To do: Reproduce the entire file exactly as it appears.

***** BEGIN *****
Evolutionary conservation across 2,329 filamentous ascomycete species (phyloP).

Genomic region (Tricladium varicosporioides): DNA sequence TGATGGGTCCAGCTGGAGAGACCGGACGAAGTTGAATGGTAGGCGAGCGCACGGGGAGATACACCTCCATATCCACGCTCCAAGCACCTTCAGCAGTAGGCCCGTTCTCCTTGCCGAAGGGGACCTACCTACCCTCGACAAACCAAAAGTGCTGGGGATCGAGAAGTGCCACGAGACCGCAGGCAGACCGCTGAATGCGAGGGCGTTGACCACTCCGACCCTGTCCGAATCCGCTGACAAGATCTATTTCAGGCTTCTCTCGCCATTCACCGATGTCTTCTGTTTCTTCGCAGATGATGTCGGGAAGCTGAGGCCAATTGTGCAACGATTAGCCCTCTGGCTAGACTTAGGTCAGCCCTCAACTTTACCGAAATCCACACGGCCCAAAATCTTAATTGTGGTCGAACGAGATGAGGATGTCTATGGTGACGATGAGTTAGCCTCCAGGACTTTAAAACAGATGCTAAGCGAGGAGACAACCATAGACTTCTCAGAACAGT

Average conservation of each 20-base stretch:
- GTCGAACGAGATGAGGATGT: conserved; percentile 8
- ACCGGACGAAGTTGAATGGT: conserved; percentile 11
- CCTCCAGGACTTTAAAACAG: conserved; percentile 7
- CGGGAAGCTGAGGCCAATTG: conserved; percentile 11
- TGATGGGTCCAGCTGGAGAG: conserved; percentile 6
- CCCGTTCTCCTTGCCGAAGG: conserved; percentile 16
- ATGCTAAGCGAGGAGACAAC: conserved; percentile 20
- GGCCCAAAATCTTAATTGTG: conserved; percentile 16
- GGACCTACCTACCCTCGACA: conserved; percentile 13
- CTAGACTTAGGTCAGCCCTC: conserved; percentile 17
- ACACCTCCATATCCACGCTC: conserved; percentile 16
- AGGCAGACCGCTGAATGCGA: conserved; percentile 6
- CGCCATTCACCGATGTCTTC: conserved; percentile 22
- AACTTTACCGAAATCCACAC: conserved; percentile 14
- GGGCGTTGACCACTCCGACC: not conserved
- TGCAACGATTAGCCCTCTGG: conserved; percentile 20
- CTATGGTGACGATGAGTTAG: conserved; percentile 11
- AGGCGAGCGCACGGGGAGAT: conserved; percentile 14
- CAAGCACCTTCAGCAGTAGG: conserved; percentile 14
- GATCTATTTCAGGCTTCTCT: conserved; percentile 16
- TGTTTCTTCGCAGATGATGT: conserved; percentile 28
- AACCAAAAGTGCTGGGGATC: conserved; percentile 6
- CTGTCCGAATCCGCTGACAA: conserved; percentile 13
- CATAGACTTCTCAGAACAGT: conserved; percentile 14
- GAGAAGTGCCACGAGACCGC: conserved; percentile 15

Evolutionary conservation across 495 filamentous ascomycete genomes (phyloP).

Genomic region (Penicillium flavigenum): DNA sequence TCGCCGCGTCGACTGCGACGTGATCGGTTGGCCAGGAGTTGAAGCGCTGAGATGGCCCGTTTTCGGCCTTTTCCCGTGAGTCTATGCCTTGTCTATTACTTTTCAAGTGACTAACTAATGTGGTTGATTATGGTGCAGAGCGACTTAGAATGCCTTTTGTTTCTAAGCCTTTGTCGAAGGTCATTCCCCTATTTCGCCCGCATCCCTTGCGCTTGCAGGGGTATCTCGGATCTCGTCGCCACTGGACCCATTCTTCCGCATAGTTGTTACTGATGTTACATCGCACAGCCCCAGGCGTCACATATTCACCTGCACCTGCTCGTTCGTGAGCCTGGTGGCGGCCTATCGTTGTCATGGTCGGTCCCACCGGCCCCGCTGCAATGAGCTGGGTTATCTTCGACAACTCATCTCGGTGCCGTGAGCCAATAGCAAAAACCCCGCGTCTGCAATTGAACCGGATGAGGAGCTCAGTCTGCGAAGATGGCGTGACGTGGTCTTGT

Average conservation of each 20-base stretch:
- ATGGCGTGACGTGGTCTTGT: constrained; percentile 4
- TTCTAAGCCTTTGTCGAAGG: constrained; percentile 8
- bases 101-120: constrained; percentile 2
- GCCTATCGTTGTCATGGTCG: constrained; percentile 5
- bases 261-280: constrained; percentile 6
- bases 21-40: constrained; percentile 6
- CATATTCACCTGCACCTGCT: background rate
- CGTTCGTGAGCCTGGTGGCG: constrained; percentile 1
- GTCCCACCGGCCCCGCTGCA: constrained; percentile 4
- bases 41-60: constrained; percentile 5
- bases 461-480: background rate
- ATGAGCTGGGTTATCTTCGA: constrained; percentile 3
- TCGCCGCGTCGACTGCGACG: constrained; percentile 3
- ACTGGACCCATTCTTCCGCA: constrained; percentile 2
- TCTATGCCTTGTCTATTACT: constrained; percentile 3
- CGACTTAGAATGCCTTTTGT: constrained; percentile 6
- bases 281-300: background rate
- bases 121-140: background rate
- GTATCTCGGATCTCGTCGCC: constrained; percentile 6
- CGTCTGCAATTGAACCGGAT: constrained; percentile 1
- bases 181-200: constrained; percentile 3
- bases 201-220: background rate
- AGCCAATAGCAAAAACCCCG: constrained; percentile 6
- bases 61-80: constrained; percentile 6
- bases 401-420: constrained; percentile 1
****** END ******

Evolutionary conservation across 2,329 filamentous ascomycete species (phyloP).

Genomic region (Tricladium varicosporioides): DNA sequence TGATGGGTCCAGCTGGAGAGACCGGACGAAGTTGAATGGTAGGCGAGCGCACGGGGAGATACACCTCCATATCCACGCTCCAAGCACCTTCAGCAGTAGGCCCGTTCTCCTTGCCGAAGGGGACCTACCTACCCTCGACAAACCAAAAGTGCTGGGGATCGAGAAGTGCCACGAGACCGCAGGCAGACCGCTGAATGCGAGGGCGTTGACCACTCCGACCCTGTCCGAATCCGCTGACAAGATCTATTTCAGGCTTCTCTCGCCATTCACCGATGTCTTCTGTTTCTTCGCAGATGATGTCGGGAAGCTGAGGCCAATTGTGCAACGATTAGCCCTCTGGCTAGACTTAGGTCAGCCCTCAACTTTACCGAAATCCACACGGCCCAAAATCTTAATTGTGGTCGAACGAGATGAGGATGTCTATGGTGACGATGAGTTAGCCTCCAGGACTTTAAAACAGATGCTAAGCGAGGAGACAACCATAGACTTCTCAGAACAGT

Average conservation of each 20-base stretch:
- GTCGAACGAGATGAGGATGT: conserved; percentile 8
- ACCGGACGAAGTTGAATGGT: conserved; percentile 11
- CCTCCAGGACTTTAAAACAG: conserved; percentile 7
- CGGGAAGCTGAGGCCAATTG: conserved; percentile 11
- TGATGGGTCCAGCTGGAGAG: conserved; percentile 6
- CCCGTTCTCCTTGCCGAAGG: conserved; percentile 16
- ATGCTAAGCGAGGAGACAAC: conserved; percentile 20
- GGCCCAAAATCTTAATTGTG: conserved; percentile 16
- GGACCTACCTACCCTCGACA: conserved; percentile 13
- CTAGACTTAGGTCAGCCCTC: conserved; percentile 17
- ACACCTCCATATCCACGCTC: conserved; percentile 16
- AGGCAGACCGCTGAATGCGA: conserved; percentile 6
- CGCCATTCACCGATGTCTTC: conserved; percentile 22
- AACTTTACCGAAATCCACAC: conserved; percentile 14
- GGGCGTTGACCACTCCGACC: not conserved
- TGCAACGATTAGCCCTCTGG: conserved; percentile 20
- CTATGGTGACGATGAGTTAG: conserved; percentile 11
- AGGCGAGCGCACGGGGAGAT: conserved; percentile 14
- CAAGCACCTTCAGCAGTAGG: conserved; percentile 14
- GATCTATTTCAGGCTTCTCT: conserved; percentile 16
- TGTTTCTTCGCAGATGATGT: conserved; percentile 28
- AACCAAAAGTGCTGGGGATC: conserved; percentile 6
- CTGTCCGAATCCGCTGACAA: conserved; percentile 13
- CATAGACTTCTCAGAACAGT: conserved; percentile 14
- GAGAAGTGCCACGAGACCGC: conserved; percentile 15

Evolutionary conservation across 495 filamentous ascomycete genomes (phyloP).

Genomic region (Penicillium flavigenum): DNA sequence TCGCCGCGTCGACTGCGACGTGATCGGTTGGCCAGGAGTTGAAGCGCTGAGATGGCCCGTTTTCGGCCTTTTCCCGTGAGTCTATGCCTTGTCTATTACTTTTCAAGTGACTAACTAATGTGGTTGATTATGGTGCAGAGCGACTTAGAATGCCTTTTGTTTCTAAGCCTTTGTCGAAGGTCATTCCCCTATTTCGCCCGCATCCCTTGCGCTTGCAGGGGTATCTCGGATCTCGTCGCCACTGGACCCATTCTTCCGCATAGTTGTTACTGATGTTACATCGCACAGCCCCAGGCGTCACATATTCACCTGCACCTGCTCGTTCGTGAGCCTGGTGGCGGCCTATCGTTGTCATGGTCGGTCCCACCGGCCCCGCTGCAATGAGCTGGGTTATCTTCGACAACTCATCTCGGTGCCGTGAGCCAATAGCAAAAACCCCGCGTCTGCAATTGAACCGGATGAGGAGCTCAGTCTGCGAAGATGGCGTGACGTGGTCTTGT

Average conservation of each 20-base stretch:
- ATGGCGTGACGTGGTCTTGT: constrained; percentile 4
- TTCTAAGCCTTTGTCGAAGG: constrained; percentile 8
- bases 101-120: constrained; percentile 2
- GCCTATCGTTGTCATGGTCG: constrained; percentile 5
- bases 261-280: constrained; percentile 6
- bases 21-40: constrained; percentile 6
- CATATTCACCTGCACCTGCT: background rate
- CGTTCGTGAGCCTGGTGGCG: constrained; percentile 1
- GTCCCACCGGCCCCGCTGCA: constrained; percentile 4
- bases 41-60: constrained; percentile 5
- bases 461-480: background rate
- ATGAGCTGGGTTATCTTCGA: constrained; percentile 3
- TCGCCGCGTCGACTGCGACG: constrained; percentile 3
- ACTGGACCCATTCTTCCGCA: constrained; percentile 2
- TCTATGCCTTGTCTATTACT: constrained; percentile 3
- CGACTTAGAATGCCTTTTGT: constrained; percentile 6
- bases 281-300: background rate
- bases 121-140: background rate
- GTATCTCGGATCTCGTCGCC: constrained; percentile 6
- CGTCTGCAATTGAACCGGAT: constrained; percentile 1
- bases 181-200: constrained; percentile 3
- bases 201-220: background rate
- AGCCAATAGCAAAAACCCCG: constrained; percentile 6
- bases 61-80: constrained; percentile 6
- bases 401-420: constrained; percentile 1